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The head of Walmart Inc.'s operations in South Africa will leave the company by the end of the year as the unit continues to struggle amid a harsh retail environment.

Gus Hayward, chief executive officer of Massmart, told directors he would work with them to ensure a smooth transition in leadership, the company said Monday in a news release. The search for a successor is already underway, the company said.

Walmart acquired a 51% stake in Massmart Holdings Ltd. for about $2.4 billion in 2011. Massmart, based in Johannesburg, operates more than 420 stores in 13 countries in sub-Saharan Africa. According to Walmart's website, Massmart is the second-largest distributor of consumer goods in Africa, the leading retailer of general merchandise, liquor and home improvement equipment and supplies, and the leading food wholesaler.

Hayward took the helm at Massmart in 2014. The company said in its statement that he "has guided Massmart through exceedingly challenging market conditions and has worked to position the business for future growth." Under his leadership, it said, Massmart has seen the introduction of value-added services, development of a shared group logistics service and the implementation of e-commerce sales in three of the company's 12 brands.

Massmart Board Chairman Kuseni Dlamini said in the statement that in nearly 20 years with the business, Hayward "has been a valued contributor to many of the company's defining milestones," such as its listing on the Johannesburg Stock Exchange, the closure of the Walmart deal and multiple corporate acquisitions.

The announcement of Hayward's resignation came almost a week after Massmart said in a regulatory filing it had appointed a new chief financial officer. Mohammed Abdool-Samad will step into the role on Aug. 1, replacing Johannes van Lierop, who said in February that he would step down for personal reasons. However, van Lierop said he would remain available until later in the year to support Abdool-Samad in his new position.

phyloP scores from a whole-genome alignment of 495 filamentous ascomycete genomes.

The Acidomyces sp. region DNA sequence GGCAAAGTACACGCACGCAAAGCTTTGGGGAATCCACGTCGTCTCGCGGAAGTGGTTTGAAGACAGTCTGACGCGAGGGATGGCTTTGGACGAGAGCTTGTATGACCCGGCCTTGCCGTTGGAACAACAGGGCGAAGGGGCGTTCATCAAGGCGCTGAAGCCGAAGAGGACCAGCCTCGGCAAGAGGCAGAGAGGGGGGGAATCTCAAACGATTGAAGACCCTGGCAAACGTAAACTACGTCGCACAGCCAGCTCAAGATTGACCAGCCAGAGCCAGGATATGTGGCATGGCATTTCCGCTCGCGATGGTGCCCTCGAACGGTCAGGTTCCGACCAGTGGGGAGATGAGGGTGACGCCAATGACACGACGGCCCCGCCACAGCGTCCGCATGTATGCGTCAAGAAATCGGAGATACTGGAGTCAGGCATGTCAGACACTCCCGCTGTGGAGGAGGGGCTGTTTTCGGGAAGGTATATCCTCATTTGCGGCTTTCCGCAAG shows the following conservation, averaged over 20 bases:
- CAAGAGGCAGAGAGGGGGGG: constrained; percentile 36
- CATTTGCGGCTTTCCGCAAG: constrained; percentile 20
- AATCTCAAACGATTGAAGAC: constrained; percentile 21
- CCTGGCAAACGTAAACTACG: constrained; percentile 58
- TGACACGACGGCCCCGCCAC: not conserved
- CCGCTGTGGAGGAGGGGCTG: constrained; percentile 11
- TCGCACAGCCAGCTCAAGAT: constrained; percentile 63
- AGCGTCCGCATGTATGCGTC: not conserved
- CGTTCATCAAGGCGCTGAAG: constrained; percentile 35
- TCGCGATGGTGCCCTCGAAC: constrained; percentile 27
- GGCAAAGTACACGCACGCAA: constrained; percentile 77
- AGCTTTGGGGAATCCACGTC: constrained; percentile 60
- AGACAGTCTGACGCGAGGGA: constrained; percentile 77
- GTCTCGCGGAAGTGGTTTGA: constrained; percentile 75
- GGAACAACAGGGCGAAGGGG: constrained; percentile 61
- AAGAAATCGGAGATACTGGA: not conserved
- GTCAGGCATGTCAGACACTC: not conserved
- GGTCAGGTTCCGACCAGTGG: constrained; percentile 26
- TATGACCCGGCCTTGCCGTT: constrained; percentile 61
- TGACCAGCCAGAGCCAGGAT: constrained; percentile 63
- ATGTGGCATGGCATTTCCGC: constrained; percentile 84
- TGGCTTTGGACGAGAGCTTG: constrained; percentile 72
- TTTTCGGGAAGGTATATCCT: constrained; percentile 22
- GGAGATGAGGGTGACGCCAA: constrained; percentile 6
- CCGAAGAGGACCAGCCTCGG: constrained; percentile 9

According to a year-end presentation to analysts, an economic downturn in South Africa created a "constrained consumer environment" during Massmart's fiscal 2018, which corresponds to the calendar year. Retailers are faced with increases in unemployment, inflation, value-added tax and fuel prices -- all of which rein in consumer spending.

"Our 2018 performance disappointed shareholders, the investment community and ourselves," Hayward said in the presentation. But he said, "We remain resolute to deliver Massmart's areas of long-term strategic focus."

The company's identified strategic priorities included opening 43 stores by December 2021, mostly in South Africa. However, it also said it would "selectively curtail new store growth and focus on reducing working capital levels."

Massmart shares have fallen more than 32 percent since 2014 when Hayward took on the chief executive role.

Business on 05/07/2019

Print Headline: African retailer's top exec to leave

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